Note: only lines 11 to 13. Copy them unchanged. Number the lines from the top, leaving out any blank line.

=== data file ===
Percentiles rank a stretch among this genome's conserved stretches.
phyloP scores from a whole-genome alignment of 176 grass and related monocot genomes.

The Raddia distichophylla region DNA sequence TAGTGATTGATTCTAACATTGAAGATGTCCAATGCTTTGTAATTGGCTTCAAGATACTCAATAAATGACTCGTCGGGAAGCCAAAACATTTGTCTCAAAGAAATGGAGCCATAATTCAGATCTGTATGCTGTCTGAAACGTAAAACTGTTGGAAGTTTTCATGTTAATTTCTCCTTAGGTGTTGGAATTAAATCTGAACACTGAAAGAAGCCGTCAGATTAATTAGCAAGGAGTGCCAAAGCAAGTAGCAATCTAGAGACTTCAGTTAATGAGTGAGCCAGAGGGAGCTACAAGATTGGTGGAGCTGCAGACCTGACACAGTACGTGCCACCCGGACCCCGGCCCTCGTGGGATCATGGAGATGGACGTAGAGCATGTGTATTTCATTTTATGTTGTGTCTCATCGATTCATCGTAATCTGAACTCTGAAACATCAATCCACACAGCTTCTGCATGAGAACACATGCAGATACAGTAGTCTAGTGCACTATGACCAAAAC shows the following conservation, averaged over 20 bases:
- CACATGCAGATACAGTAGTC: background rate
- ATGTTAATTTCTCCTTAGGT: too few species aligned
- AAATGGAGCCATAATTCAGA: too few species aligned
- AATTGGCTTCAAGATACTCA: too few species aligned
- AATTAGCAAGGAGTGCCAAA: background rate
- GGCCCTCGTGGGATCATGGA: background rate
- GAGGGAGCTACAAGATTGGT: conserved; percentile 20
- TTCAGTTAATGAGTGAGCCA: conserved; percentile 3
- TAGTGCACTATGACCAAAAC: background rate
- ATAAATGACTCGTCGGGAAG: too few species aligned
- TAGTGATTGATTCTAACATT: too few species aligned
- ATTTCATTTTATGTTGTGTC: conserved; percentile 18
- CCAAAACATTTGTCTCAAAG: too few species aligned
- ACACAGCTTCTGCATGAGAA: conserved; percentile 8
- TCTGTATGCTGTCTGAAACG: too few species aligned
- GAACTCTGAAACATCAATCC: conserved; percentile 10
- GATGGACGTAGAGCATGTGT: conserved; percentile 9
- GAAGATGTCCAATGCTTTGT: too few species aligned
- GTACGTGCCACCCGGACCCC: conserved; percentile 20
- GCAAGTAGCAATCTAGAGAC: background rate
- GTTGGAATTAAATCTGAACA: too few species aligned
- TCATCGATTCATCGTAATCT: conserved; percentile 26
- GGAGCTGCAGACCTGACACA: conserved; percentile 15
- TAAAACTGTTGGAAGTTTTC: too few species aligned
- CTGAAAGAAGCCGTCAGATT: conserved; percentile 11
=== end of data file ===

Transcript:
- TTCAGTTAATGAGTGAGCCA: conserved; percentile 3
- TAGTGCACTATGACCAAAAC: background rate
- ATAAATGACTCGTCGGGAAG: too few species aligned